502 species recorded
Species Richness: 25%
for Shelby county
but not recorded
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Soil Survey of Shelby County
Ecoregions of West Tennessee
73 Mississippi Alluvial Plain
This riverine ecoregion extends from southern Illinois, at the confluence of the Ohio River with the Mississippi River, south to the Gulf of Mexico. It is mostly a flat, broad floodplain with river terraces and levees providing the main elements of relief. Regionally, the soils tend to be poorly drained, although locally some sandy soils are well-drained. Winters are mild and summers are hot, with temperatures and precipitation increasing from north to south. Bottomland deciduous forest vegetation covered the region before clearance for cultivation.
73a The Northern Mississippi Alluvial Plain within Tennessee is a relatively flat region of Quaternary alluvial deposits of sand, silt, clay, and gravel. It is bounded distinctly on the east by the Bluff Hills (74a), and on the west by the Mississippi River. Average elevations are 200-300 feet with little relief. Most of the region is in cropland, with some areas of deciduous forest. Soybeans, cotton, corn, sorghum, and vegetables are the main crops. The natural vegetation consists of Southern floodplain forest (oak, tupelo, bald cypress). The two main distinctions in the Tennessee portion of the ecoregion are between areas of loamy, silty, and sandy soils with better drainage, and areas of more clayey soils of poor drainage that may contain wooded swamp-land and oxbow lakes. Waterfowl, raptors, and migratory songbirds are relatively abundant in the region.
74 Mississippi Valley Loess Plains
This ecoregion stretches from near the Ohio River in western Kentucky to Louisiana. It consists primarily of irregular plains, with oak-hickory and oak-hickory-pine natural vegetation. Thick loess tends to be the distinguishing characteristic. With flatter topography than the Southeastern Plains (65) to the east, streams tend to have less gradient and more silty substrates. In Tennessee, agriculture is the dominant land use.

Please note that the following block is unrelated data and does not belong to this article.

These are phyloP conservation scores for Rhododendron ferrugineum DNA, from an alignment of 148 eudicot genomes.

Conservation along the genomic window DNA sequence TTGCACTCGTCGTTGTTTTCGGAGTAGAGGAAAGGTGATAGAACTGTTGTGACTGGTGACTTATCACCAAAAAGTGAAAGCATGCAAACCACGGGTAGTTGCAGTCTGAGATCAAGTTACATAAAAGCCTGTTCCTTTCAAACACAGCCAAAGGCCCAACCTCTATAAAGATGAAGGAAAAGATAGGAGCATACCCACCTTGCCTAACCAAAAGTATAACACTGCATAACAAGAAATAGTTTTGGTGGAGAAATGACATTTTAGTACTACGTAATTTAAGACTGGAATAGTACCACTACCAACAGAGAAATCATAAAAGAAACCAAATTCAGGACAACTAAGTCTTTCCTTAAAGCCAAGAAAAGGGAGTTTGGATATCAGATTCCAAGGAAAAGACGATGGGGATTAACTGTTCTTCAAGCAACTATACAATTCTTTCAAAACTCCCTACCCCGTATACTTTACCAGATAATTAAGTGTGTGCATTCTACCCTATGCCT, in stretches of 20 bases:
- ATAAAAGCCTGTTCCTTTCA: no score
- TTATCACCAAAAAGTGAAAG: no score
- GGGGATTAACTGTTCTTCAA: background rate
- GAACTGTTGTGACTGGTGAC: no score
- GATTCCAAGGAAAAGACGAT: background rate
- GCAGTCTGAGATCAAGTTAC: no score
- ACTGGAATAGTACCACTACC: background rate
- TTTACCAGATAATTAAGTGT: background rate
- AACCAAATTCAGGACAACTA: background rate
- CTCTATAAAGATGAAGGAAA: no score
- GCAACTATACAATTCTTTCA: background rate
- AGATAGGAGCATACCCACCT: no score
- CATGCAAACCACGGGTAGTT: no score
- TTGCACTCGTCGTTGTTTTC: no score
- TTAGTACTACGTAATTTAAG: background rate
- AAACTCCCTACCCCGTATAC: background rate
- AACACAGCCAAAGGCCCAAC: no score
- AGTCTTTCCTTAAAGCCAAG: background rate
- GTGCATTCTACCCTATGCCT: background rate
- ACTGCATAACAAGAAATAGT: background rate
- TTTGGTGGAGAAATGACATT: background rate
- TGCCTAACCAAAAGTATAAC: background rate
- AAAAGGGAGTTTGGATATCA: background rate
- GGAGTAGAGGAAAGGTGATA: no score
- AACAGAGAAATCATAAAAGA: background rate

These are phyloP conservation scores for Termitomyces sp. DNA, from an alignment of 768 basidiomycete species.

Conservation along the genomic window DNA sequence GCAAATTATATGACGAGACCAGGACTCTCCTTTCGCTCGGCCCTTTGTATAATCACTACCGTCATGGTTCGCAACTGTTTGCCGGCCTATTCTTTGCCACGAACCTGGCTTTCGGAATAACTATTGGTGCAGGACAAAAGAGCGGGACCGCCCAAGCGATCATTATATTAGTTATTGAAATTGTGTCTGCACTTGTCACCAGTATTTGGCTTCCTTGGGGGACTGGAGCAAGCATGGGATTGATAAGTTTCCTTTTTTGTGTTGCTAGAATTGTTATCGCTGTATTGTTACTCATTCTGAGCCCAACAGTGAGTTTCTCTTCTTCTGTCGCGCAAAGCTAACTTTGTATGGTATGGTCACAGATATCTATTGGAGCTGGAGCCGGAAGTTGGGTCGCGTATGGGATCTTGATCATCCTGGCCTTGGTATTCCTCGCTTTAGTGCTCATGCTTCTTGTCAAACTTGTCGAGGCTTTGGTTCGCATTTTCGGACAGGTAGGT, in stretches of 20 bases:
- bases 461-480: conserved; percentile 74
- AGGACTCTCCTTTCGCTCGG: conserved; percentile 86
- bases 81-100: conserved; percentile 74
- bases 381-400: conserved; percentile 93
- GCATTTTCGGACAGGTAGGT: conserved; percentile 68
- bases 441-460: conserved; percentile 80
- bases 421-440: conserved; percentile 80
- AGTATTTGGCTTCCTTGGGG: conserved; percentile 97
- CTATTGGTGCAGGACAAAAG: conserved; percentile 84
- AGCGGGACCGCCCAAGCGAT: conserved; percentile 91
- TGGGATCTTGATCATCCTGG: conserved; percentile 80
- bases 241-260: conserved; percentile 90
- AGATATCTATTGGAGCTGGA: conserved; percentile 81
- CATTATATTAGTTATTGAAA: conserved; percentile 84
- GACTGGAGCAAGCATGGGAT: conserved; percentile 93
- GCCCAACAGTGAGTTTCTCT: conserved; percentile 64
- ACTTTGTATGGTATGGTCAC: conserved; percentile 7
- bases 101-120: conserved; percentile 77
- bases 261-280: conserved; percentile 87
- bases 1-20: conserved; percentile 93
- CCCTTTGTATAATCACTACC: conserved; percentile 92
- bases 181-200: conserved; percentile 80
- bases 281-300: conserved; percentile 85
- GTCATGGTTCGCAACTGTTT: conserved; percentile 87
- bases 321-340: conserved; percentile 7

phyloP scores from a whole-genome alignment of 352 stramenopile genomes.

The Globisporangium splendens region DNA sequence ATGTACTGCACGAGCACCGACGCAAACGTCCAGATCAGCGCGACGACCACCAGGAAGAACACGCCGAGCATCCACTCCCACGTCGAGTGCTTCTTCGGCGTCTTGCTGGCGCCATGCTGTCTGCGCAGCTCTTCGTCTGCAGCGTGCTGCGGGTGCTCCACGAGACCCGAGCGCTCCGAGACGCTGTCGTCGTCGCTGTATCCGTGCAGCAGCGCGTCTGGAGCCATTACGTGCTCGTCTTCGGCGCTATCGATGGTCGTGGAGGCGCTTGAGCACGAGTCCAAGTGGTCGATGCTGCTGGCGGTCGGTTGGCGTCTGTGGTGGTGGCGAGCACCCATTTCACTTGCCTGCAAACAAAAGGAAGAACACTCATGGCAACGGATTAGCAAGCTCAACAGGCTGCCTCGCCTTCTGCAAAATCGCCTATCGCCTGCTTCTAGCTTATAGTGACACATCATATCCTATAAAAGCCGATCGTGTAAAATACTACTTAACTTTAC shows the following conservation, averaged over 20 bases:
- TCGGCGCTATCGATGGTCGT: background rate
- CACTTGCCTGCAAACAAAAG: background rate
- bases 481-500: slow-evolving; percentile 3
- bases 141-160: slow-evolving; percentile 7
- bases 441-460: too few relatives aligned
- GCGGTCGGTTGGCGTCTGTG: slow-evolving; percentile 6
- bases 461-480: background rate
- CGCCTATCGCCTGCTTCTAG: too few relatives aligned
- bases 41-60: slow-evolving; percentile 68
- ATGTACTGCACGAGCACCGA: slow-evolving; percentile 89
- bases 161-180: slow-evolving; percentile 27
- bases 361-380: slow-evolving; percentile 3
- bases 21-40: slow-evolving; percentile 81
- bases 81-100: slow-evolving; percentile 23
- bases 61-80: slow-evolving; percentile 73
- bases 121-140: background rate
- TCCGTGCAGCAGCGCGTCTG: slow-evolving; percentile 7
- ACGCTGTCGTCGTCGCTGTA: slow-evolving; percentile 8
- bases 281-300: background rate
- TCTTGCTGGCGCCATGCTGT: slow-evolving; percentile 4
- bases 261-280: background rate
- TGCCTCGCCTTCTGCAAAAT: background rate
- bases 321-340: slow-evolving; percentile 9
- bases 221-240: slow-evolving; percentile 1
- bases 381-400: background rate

74a The Bluff Hills consist of sand, clay, silt, and lignite, and are capped by loess greater than 60 feet deep. The disjunct region in Tennessee encompasses those thick loess areas that are generally the steepest, most dissected, and forested. The carved loess has a mosaic of microenvironments, including dry slopes and ridges, moist slopes, ravines, bottomland areas, and small cypress swamps. While oak-hickory is the general forest type, some of the undisturbed bluff vegetation is rich in mesophytes, such as beech and sugar maple, with similarities to hardwood forests of eastern Tennessee. Smaller streams of the Bluff Hills have localized reaches of increased gradient and small areas of gravel substrate that create aquatic habitats that are distinct from those of the Loess Plains (74b) to the east.
74b The Loess Plains are gently rolling, irregular plains, 250-500 feet in elevation, with loess up to 50 feet thick. The region is a productive agricultural area of soybeans, cotton, corn, milo, and sorghum crops, along with livestock and poultry. Soil erosion can be a problem on the steeper, upland Alfisol soils; bottom soils are mostly silty Entisols. Oak- hickory and southern flooplain forests are the natural vegetation types, although most of the forest cover has been removed for cropland. Some less-disturbed bottomland forest and cypress-gum swamp habitats still remain. Several large river systems with wide floodplains, the Obion, Forked Deer, Hatchie, Loosahatchie, and Wolf, cross the region. Streams are low-gradient and murky with silt and sand bottoms, and most have been channelized.